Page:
10 Sneaky Signs You’re Dealing With A Pathological Liar

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When does lying become pathological?

They lie again and again. Dishonesty is their calling card. Sometimes they don’t even seem to know what is true and what is false.

Welcome to the world of pathological liars.

If you suspect someone of regularly lying to you, and you want to know whether they are doing so to conceal an indiscretion (which is not pathological because it is based on external motivation) or because this is simply how they function, look for some of the signs of pathological lying below.

1. Their stories are beyond belief.

If you often find yourself shaking your head in disbelief at some of the claims being made, it’s more likely that you are dealing with a pathological liar (less so a compulsive liar).

If they tell you how they dined with Tom Cruise or hold the world record for the number of chipolatas eaten in 60 seconds, it’s a big red flag.

2. Their lies contribute to their attention-seeking behavior.

If a person lies in order to direct the attention back toward themselves or it forms part of a more general need for attention, they could be a pathological liar.

Yet they may get attention in two very different ways, which are covered in points 3 and 4.

3. They lie to inflate themselves.

Rather than admit to their shortcomings or divulge information that might reveal a hard time they are having, they construct stories that paint their life and their character in a more positive light.


4. They lie to create a victim identity.

In order to garner sympathy and attention from others, they may tell regular falsehoods regarding unfortunate events that have befallen them. This could include illnesses, personal losses, maltreatment by others, or some horrible occurrence that has left them in physical or emotional pain.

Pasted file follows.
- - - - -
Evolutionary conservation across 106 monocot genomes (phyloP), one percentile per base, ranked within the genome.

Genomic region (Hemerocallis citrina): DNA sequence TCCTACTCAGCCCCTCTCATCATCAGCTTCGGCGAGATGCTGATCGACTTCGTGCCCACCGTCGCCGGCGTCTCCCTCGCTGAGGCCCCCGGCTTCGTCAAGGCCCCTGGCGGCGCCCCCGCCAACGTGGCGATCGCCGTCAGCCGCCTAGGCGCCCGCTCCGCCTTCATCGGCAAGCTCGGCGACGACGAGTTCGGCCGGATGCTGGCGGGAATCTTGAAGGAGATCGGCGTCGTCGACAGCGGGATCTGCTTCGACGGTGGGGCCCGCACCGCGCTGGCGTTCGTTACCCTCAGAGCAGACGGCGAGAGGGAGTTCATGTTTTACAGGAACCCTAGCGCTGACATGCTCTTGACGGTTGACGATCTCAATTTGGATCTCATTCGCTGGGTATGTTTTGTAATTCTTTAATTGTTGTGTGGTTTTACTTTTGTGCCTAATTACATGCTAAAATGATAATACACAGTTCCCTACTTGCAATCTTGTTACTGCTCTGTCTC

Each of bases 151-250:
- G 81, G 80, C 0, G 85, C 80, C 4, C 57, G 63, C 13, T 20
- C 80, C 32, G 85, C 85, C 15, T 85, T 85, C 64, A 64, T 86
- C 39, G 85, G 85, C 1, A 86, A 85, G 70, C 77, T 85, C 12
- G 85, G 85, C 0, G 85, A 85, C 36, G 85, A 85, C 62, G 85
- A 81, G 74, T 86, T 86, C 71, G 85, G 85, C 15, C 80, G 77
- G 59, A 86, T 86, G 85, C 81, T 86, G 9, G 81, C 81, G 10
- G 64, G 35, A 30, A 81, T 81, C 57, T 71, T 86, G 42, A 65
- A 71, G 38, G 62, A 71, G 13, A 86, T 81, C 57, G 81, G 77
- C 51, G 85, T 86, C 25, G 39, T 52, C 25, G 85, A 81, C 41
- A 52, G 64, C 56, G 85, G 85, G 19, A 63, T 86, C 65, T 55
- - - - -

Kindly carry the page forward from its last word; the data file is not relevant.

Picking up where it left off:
5. They have poor self-esteem.

On its own, low self-esteem is not a sign of pathological or compulsive lying, but when observed alongside some of the other signs, it adds to the overall picture of a person’s lying ways.

Poor self-esteem may be more likely to indicate you’re dealing with a compulsive liar as it may be a crutch they use to hide their anxieties and insecurities.

6. They love to have the last word.

When you argue with a pathological liar, they will always want to have the last word. After all, if you stop arguing your point, they can claim victory and continue with their lie until it is challenged again.

As mentioned in our comparison above, compulsive liars might be more willing to admit to their lies, and so won’t be so keen on having the last word.

7. They are mentally quick on their feet.

In order to spin lies to different people, in different situations, they are typically very quick-minded and versatile in terms of the stories they tell. They can pull lies out of thin air and make them sound very convincing.

8. They backpedal and change stories to cover up lies.

If a lie has been uncovered, or they sense that one is about to be, they may change their statements and alter their stories. Only, if you point out that they said something different before, they will deny it and claim you misheard or misunderstood.

9. They lead unstable lives that are often full of drama.

As much as they may try to keep their lies hidden, most people eventually realize that something doesn’t add up.

Relationships break down, jobs are lost, and the pathological liar may find themselves moving between circles of friends and even different locations to find new unsuspecting victims to lie to.

10. They cannot keep secrets they’ve been told and like to gossip.

two women gossiping in an office setting

Because honesty is not a quality they care anything about, you are likely to hear a lot of details about other people – some of which will be personal secrets. Nothing is sacrosanct.

About The Author

Steve Phillips-Waller is the founder and editor of A Conscious Rethink. He has written extensively on the topics of life, relationships, and mental health for more than 8 years.